“The Birth of a Nation” premiered to cheers and a standing ovation at the Sundance Film Festival and was bought for a record $17.5 million by Fox Searchlight. After two years of #OscarSoWhite, Nate Parker’s drama was a light of hope for an optimistic, diverse awards season. All of that is now in doubt now that Parker’s 1999 sexual assault allegations have resurfaced; even though he was acquitted, the news has so far tarnished the film.
The filmmaker and “Birth of a Nation” co-writer Jean Celestin were accused of raping a woman while they attended Penn State in 1999. In 2001, both were brought to trial on charges of rape and sexual assault, with Parker cleared of all charges and Celestin found guilty, though the conviction was overturned. Adding another layer of controversy, Parker (and the media) learned last week that the accuser had committed suicide in 2012.
The film, which follows the story of the slave rebellion led by Nat Turner in 1831, has multiple screenings lined up for the Toronto International Film Festival, though Deadline reports that Fox Searchlight has pulled Parker from doing any press. While TIFF was meant to be a major step on the film’s Oscar campaign, the movie and director/star will not be having a press conference.
With all the controversy that’s stirring up, Academy voters are now at odds and wonder if the film is even worth their time. The Hollywood Reporter surveyed a handful of Academy members who voiced their opinion on the film and the recent scandal. While many still haven’t seen “Birth of a Nation,” some people’s minds are already made up.
“Personally, I find it really hard to separate the man from the film when he wrote, directed and starred in it,” said Marcia Nasatir, an Academy member in the executives branch. “Do I want to see a movie from someone who has committed an assault against a woman and who I do not think recognizes his guilt? Right now, based on what I’ve read, I would not go to the movie.”
Will others think the same way?
Mitchell Block, an Oscar voter in the documentary branch who serves on an Academy committee with Parker, said, “I understand it’s an extraordinary movie and I’m looking forward to seeing it. The court found Parker not guilty, and they set aside the Celestin conviction, but that’s almost beside the point. I think you have to separate the work from the person. Hollywood continues to embrace the work of Woody Allen and Roman Polanski.”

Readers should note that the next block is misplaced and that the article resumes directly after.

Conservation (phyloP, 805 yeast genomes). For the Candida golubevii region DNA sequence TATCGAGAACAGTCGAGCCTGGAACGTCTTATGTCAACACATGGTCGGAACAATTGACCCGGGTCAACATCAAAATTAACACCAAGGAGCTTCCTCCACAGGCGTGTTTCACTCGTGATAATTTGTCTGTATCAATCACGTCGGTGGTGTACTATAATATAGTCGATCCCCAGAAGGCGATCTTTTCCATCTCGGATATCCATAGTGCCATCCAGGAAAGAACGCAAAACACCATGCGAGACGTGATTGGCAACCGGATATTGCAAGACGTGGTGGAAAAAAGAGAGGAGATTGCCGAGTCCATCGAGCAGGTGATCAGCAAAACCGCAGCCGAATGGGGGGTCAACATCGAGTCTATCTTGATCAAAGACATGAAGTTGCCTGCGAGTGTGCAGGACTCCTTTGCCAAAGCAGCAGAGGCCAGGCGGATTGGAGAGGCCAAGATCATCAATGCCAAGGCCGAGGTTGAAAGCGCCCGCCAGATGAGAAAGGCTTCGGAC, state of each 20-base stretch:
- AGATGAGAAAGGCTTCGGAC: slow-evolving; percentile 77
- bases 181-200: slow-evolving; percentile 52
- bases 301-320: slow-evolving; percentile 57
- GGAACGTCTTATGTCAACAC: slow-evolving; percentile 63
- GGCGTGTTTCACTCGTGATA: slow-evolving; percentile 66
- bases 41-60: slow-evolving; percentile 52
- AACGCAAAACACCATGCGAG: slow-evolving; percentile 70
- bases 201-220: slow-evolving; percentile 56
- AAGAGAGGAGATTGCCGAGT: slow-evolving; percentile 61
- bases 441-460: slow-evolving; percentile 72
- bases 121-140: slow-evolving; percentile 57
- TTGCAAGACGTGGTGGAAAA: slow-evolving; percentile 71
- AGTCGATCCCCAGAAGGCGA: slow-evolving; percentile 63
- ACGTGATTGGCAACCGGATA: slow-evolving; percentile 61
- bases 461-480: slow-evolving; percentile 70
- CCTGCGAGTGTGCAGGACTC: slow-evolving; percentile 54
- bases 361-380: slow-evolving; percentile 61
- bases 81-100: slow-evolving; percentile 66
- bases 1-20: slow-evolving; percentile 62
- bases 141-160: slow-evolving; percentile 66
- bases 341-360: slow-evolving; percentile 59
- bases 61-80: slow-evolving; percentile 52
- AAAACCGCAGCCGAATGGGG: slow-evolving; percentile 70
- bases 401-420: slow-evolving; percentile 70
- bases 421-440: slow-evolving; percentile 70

Tab Hunter, from the actors’ branch, stated that he’s voting for the film, not the man. “I’ve never met a Hollywood star who hasn’t had some sensational thing said about him — and many of them won Academy Awards,” he explained. “In Hollywood, people love to see other people fail, but we should judge films on their merits. From what I hear, the picture’s really good. I think it’s a shame people have to bring things like this up to try to hurt it.”
“They got off, but they are not innocent,” stated actors’ branch member Rutanya Alda. “Parker stands behind his wife and his five daughters, but that doesn’t wash with me. The only thing that would make this better for me would be for him to say, ‘I’m gonna serve my six months in jail.’ Otherwise, it will be very hard for me to vote for this movie. What is the life of a woman worth?”
It could be too early to tell if this film has already lost its Oscar chances, but the studio will continue to support the project and do its best to salvage it.